Nashville’s Fort Negley: Heritage That Needs Protecting

Thursday, October 12, 2017

Much of the recent debate on Civil War commemorative sites has been dominated on providing the Confederate aspect of history. In the last decade, the State Legislature enacted the Heritage and Protection Act (2016), which specifies that a 2/3 majority vote of the TN. Historical Commission is needed prior to moving or altering, "Any statue, monument, memorial, bust, nameplate, plaque, artwork, flag, historic display, school, street, bridge, or building that has been erected for, named, or dedicated on public property in honor of any historic conflict, historic entity, historic event, historic figure, or historic organization.

" This is the same law that has protected statues, monuments and busts from Memphis to Chattanooga. One glaring exemption is Nashville's Fort Negley, which has not been afforded such protections. The fort was erected on the backs of more than 2700 conscripted slaves and black laborers, many of whom had recently been freed. Hundreds of these workers would not live to see the completion of the fort and are now entombed there, while only a few hundred were ever paid for this tedious work. Historians and preservationist further believe an untold number of Native Americans are also buried in the vicinity considering the area was once an ancestral burial site. It was largest inland fortification built during the War, and after more than seven decades of neglect reopened to the public in 2004. It was the scene of one of the most pivotal battles in which USCT fought as they opposed the last remnants of Hood's Army of Tennessee. After witnessing their bravery and courage during the battle, General George Thomas turned to aides and said, "The question is settled, Negro soldiers will fight." Oddly enough, Chattanooga's 44th USCT which was present at the Battle of Nashville had fought gallantly at Dalton months earlier where many were massacred after being forced to surrender. Additionally, USCT had served with distinction at such infamous places such as Ft. Pillow and Ft. Wagner.

For the last several years, the City of Nashville has been engaged in discussions with private developers, one being the Cloud Hill Partnership, who are planning mixed-use development in the area. Work has stalled for two reasons, one, an archeological assessment in order to determine the location of graves on the site, and two, the Friends of Ft. Negley have filed suit under provisions of the Heritage and Protection Act (2016).  The Friends of Ft. Negley, began in 2007, has presented a park friendly alternative plan, which lays out four key objectives: (1) Saving Our Parks; (2) Preserving History; (3) Fixing Government Process; (4) Finding the Graves. They have also applied for global recognition with the United Nations Educational, Scientific and Cultural Organization (UNESCO) Slave Route sites program, and are seeking official recognition as an NPS Underground Railroad site. Preservation of Ft. Negley has been endorsed by respected groups, organizations and individuals such as: the TN. Association of Museums; the TN. Civil War Preservation Association; Sons of Union Veterans of the Civil War, Civil War Trust, Friends of Aaittafama; Walker Collaborative; Equal Justice Initiative; NAACP; Metro Historical Commission, noted historians and preservationist groups have called for the full protection and preservation of Ft. Negley. While many historians and preservationist did not agree with the original intent of the Heritage and Protection Act because they believed the authority granted to the TN. Historical Commission far exceeded its original mission and mandate, they have asked if it must be on the books, why not start with the saving and preserving of Ft. Negley?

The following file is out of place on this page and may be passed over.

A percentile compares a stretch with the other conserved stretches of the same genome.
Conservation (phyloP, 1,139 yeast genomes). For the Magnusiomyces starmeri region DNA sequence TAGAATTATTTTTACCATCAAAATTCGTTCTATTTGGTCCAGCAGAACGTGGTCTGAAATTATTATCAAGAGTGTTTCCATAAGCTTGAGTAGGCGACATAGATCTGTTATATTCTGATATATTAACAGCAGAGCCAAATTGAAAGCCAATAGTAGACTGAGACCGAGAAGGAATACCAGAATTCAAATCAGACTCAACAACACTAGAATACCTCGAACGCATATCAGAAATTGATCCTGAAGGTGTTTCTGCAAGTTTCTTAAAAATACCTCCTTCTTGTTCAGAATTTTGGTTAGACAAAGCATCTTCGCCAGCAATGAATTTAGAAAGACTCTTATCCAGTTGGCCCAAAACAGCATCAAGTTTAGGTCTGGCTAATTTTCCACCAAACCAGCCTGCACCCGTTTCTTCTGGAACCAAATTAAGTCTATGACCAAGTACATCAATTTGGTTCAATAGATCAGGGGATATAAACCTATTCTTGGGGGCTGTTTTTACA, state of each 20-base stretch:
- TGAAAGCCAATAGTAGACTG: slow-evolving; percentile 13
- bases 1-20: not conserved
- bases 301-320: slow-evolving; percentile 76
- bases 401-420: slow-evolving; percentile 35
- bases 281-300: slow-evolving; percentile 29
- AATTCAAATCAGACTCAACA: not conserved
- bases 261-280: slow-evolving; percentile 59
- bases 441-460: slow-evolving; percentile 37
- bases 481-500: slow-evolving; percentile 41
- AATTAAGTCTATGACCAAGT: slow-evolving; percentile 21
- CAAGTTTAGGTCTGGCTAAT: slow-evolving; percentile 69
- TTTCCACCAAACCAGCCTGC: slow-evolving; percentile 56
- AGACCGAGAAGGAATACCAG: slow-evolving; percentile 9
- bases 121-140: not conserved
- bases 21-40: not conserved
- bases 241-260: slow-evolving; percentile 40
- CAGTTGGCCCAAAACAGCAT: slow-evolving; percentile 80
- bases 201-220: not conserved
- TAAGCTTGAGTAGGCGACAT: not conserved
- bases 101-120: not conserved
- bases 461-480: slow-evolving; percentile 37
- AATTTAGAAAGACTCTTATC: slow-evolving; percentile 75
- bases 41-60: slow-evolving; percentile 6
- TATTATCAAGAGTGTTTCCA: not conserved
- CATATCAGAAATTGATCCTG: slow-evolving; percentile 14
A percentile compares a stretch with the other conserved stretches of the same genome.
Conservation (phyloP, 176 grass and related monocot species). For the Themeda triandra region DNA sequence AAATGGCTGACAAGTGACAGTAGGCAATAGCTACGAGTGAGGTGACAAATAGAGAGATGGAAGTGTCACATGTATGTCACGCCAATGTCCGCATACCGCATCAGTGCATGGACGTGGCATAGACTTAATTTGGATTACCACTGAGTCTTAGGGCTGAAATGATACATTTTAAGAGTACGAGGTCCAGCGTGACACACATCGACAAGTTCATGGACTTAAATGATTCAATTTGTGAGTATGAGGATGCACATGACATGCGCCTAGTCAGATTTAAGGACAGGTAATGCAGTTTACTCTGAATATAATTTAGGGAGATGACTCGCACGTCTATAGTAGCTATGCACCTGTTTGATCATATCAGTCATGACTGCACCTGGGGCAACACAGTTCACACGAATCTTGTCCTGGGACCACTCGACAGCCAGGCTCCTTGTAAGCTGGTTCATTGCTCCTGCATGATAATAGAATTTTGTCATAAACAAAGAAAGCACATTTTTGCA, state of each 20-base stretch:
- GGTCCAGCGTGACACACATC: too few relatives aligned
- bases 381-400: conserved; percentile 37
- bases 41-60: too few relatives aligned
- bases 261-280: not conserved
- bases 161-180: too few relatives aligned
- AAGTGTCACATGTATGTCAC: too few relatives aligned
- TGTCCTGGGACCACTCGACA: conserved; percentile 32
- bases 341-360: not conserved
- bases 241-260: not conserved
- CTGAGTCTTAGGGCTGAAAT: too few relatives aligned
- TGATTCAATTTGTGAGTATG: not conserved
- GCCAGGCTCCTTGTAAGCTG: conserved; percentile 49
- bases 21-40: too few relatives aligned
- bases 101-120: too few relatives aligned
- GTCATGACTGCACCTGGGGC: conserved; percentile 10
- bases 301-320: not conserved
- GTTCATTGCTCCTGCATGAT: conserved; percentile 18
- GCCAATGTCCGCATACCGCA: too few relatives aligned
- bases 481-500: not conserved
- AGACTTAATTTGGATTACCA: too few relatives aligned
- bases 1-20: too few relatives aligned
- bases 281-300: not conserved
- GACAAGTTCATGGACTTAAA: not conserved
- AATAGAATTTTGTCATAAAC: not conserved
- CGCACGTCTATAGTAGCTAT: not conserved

Respectfully, Eric Atkins

For more on this topic you may visit Friends of Ft. Negley at: or via facebook at

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